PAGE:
"I have learned that for me there is no room for complaints," O’Shaughnessy said. "I also know that I am here to help others."
It is life-affirming experiences such as these that have transformed O’Shaughnessy and students like her into people seeking volunteer opportunities meshed with their curriculum in courses such as sociology, political science and even automotive technology.
Forward-thinking educators at Portland Community College are working diligently to see that those students and the communities in dire need of their services have the programs in place to do just that.
Currently, service learning components are plugged into PCC courses in sociology, philosophy, biology, automotive technology, psychology, literature and writing, building construction technology, English as a second language, health and medical sciences and criminal justice.
"I like service learning for the simple reason that an instructor should teach their students to think," said Cascade Campus psychology instructor Fred Miller, whose Psychology 214 class this term is incorporating service learning "One way to provide that is by making theory real. People don’t remember theory, but they remember experiences. That’s why I support service learning."
The groundswell of support from faculty is something that Raper has witnessed from the beginning and he knows why. "All it takes is to see one of your student’s lives transformed by this experience," he said. "Once you see that as a teacher, it is absolutely electric."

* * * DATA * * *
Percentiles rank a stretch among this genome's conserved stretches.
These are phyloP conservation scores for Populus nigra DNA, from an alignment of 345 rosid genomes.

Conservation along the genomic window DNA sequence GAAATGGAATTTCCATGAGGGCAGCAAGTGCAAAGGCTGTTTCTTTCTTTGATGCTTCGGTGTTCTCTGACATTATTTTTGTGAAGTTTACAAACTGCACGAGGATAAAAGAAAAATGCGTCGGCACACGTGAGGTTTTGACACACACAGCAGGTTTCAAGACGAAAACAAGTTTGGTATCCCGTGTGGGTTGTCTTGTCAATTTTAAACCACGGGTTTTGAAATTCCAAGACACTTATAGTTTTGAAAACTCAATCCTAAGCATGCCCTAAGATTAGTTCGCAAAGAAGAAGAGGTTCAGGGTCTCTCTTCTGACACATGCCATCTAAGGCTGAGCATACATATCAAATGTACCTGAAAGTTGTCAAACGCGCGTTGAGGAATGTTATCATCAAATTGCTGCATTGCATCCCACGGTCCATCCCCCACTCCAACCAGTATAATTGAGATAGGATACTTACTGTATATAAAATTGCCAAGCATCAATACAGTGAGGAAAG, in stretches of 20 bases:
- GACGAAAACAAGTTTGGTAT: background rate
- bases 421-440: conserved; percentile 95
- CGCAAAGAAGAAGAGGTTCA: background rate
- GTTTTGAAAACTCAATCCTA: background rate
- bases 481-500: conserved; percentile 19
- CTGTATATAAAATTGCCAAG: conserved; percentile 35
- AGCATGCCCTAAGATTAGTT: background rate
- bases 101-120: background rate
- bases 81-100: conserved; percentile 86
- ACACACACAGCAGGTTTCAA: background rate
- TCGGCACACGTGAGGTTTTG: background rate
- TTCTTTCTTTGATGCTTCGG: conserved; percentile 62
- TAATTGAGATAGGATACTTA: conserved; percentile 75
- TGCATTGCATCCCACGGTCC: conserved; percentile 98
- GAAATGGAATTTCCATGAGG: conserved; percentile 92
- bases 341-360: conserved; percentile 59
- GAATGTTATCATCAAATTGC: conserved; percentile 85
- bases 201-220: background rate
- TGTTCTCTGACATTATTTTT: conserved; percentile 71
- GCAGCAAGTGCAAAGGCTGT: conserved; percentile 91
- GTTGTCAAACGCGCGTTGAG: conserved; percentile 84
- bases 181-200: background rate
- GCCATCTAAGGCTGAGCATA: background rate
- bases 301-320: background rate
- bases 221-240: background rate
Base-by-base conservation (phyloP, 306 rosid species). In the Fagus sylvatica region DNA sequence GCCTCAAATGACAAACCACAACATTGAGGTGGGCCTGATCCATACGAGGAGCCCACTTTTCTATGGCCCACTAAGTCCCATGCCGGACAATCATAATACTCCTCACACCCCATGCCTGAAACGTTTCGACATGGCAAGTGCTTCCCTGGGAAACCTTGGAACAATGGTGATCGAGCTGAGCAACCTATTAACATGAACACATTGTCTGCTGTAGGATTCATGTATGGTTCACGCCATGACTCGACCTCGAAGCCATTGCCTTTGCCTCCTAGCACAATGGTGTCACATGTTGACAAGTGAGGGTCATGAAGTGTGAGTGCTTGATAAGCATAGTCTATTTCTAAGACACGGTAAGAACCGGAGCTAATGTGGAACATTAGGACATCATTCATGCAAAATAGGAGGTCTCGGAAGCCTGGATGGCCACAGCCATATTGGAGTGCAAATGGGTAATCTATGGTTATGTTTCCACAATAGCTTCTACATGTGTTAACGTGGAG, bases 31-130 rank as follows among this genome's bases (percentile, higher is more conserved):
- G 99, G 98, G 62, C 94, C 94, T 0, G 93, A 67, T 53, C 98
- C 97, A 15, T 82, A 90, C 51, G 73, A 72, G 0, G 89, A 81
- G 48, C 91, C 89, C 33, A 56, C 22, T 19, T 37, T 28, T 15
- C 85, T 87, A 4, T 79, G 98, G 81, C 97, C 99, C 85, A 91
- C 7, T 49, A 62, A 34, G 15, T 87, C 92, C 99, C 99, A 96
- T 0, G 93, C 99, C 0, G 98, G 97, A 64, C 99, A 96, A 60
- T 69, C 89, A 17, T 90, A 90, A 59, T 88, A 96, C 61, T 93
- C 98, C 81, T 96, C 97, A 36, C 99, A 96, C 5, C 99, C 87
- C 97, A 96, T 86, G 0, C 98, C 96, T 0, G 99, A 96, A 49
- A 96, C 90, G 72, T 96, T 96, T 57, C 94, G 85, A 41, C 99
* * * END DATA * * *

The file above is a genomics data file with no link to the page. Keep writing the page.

Lesniak, now the director of the Sylvania Campus Teaching and Learning Center, agrees with Raper, adding that with the service learning model everyone from the student to the community agency and onto the reinvigorated instructor benefits.
"I used to send students into hospitals to observe for my abnormal psychology class, but I decided to give them a reason to be there," he recalled. "Every quarter there were students who were so personally and academically touched by this. Put it this way, there were a lot of `Ah Ha!’ experiences … and the agencies really appreciate that."
One person who certainly appreciates service learning, and O’Shaughnessy, is her supervisor at Abernethy Elementary, special education teacher Merilee Payne.
"She is a godsend," Payne said. "She is full of energy, really positive and she loves doing this. She’s pretty amazing."
Bolstering this mostly faculty and student fueled effort are PCC Service-to-Community Scholarships through the PCC Foundation. These scholarships are set aside for students who promise to do volunteer work at social service and educational agencies in their communities. Local businesses fund these scholarships.
Service learning also has a staunch backer in PCC President Dan Moriarty.
"I think service learning has the potential of becoming an important and distinctive part of our curriculum here at PCC," he said. "It benefits our students, our service agencies and our communities. There are a lot of bridges being built. The bottom line is there is also a lot of learning taking place."
For information on the PCC Foundation Service to Community Scholarship Program, call Jan Coulton at 977-4374.